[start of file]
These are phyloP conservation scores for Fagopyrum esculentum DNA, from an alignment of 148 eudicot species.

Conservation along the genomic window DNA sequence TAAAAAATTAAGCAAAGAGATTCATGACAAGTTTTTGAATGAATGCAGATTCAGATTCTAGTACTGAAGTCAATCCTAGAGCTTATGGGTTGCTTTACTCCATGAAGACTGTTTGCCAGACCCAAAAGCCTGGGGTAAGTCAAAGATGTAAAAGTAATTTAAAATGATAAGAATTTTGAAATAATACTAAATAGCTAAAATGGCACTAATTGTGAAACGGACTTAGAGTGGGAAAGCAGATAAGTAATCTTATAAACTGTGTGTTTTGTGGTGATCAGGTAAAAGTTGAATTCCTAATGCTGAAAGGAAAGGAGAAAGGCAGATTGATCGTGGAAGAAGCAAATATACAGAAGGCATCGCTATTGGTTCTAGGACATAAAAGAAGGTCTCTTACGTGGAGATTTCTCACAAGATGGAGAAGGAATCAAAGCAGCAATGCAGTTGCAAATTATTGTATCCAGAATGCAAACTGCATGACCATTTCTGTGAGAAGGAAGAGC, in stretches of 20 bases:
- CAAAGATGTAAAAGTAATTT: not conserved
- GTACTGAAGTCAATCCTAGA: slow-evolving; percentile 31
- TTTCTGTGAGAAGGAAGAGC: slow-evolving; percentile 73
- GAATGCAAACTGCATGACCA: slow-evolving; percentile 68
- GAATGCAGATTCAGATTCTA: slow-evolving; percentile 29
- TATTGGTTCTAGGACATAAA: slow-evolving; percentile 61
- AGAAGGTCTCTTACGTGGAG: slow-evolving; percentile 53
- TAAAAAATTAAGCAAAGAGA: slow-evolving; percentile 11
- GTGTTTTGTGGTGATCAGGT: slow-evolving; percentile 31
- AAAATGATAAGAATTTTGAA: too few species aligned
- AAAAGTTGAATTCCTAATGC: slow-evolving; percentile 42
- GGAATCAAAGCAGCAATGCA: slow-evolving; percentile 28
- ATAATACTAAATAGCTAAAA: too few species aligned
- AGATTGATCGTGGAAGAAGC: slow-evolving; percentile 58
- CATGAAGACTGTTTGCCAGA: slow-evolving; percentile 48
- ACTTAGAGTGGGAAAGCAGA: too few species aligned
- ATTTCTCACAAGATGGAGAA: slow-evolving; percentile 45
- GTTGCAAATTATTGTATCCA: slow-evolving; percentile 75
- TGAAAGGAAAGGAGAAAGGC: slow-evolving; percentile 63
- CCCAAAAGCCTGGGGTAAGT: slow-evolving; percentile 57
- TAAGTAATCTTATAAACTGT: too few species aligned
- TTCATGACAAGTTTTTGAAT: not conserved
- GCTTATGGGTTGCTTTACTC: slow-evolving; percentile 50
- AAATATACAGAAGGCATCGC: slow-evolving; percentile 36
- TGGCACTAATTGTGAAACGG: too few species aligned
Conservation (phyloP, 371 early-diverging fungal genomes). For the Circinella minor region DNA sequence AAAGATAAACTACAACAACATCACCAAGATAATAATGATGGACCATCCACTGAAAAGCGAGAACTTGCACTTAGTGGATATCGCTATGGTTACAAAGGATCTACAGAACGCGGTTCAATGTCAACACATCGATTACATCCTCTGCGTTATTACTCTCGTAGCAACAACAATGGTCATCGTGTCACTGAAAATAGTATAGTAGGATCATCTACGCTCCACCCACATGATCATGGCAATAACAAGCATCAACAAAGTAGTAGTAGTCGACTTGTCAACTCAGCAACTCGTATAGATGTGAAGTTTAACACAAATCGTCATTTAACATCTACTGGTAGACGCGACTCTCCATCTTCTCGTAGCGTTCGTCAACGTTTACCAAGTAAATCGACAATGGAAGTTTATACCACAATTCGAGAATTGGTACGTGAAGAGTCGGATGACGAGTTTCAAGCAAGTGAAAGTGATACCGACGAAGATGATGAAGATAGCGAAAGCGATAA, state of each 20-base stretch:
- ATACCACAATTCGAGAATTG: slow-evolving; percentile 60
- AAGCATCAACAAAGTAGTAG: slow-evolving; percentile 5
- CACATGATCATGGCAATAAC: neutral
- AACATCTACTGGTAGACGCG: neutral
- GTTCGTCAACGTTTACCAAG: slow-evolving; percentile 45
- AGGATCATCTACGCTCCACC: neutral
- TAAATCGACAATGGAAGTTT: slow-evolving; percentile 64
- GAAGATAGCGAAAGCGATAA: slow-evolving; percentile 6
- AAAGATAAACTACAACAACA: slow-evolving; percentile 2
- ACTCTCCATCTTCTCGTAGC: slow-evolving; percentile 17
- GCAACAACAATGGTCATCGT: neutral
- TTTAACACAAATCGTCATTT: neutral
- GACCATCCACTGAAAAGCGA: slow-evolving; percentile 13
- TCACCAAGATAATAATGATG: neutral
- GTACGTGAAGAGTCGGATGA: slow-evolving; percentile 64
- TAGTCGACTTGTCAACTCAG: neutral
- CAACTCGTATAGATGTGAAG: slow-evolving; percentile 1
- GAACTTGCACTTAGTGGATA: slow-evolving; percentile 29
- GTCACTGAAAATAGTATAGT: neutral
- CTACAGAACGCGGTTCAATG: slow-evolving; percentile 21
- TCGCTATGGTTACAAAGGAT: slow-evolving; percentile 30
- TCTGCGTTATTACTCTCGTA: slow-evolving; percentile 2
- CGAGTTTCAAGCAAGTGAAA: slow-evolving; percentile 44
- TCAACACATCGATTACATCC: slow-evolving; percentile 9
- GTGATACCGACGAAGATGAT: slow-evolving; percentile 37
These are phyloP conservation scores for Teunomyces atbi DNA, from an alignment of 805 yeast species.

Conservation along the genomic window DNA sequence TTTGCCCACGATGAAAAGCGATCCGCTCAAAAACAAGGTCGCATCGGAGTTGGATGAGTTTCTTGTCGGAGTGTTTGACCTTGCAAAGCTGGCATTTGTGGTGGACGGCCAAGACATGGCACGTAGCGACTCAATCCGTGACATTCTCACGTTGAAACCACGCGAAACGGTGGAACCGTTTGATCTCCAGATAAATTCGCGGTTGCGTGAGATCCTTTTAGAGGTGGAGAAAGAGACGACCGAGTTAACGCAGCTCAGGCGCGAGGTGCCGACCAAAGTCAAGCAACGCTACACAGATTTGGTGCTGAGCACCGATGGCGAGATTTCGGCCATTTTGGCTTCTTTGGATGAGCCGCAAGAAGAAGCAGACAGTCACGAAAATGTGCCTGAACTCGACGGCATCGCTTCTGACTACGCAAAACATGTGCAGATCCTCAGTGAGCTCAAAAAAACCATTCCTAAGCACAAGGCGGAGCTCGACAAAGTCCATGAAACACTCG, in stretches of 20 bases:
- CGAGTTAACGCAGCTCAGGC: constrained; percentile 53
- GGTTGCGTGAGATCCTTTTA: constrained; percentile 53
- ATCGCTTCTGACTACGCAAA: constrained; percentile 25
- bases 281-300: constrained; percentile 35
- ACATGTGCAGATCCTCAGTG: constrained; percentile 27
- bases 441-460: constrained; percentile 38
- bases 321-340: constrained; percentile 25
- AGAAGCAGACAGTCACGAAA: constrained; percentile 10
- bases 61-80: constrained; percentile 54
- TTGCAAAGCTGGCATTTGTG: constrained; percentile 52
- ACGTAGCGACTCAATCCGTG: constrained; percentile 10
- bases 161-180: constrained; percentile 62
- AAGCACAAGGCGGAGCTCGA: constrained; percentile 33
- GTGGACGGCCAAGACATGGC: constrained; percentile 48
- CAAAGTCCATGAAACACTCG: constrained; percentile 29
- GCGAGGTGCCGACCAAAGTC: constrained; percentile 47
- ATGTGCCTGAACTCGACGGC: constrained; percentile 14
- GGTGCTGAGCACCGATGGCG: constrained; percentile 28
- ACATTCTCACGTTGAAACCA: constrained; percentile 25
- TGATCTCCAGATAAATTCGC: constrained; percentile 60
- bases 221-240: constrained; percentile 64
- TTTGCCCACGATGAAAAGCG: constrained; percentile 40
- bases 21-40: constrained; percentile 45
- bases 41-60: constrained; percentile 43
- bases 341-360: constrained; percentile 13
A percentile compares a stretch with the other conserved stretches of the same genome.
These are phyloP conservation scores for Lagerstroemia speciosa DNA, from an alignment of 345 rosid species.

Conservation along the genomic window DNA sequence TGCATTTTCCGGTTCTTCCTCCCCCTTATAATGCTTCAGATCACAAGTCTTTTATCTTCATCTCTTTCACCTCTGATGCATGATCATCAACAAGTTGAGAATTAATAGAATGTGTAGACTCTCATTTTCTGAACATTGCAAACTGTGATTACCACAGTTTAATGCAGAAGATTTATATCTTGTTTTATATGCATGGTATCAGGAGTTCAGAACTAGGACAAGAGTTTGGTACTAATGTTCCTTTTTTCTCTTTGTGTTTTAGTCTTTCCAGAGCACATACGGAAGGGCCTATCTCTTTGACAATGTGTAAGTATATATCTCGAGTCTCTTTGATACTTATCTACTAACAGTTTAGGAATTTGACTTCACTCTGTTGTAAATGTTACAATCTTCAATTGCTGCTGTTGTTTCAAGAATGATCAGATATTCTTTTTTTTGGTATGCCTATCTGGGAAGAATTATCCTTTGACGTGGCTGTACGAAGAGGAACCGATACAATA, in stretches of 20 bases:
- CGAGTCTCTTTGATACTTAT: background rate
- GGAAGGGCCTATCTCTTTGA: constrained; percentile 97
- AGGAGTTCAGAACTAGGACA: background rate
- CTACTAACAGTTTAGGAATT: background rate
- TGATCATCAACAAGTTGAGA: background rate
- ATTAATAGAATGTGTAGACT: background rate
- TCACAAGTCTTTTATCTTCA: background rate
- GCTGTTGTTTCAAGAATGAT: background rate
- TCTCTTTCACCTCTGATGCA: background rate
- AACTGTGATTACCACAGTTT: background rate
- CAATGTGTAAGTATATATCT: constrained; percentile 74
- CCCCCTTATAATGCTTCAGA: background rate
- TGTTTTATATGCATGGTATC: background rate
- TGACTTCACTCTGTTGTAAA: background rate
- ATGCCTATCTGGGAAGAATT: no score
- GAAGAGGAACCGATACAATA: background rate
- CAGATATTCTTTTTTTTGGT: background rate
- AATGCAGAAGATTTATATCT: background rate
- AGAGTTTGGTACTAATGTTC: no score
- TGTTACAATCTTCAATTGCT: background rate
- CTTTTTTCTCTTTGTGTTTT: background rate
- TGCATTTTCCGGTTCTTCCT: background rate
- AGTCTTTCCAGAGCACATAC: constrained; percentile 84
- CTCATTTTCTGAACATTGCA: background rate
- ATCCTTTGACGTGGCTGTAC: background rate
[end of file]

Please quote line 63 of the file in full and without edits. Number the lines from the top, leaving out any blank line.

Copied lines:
- AGAAGCAGACAGTCACGAAA: constrained; percentile 10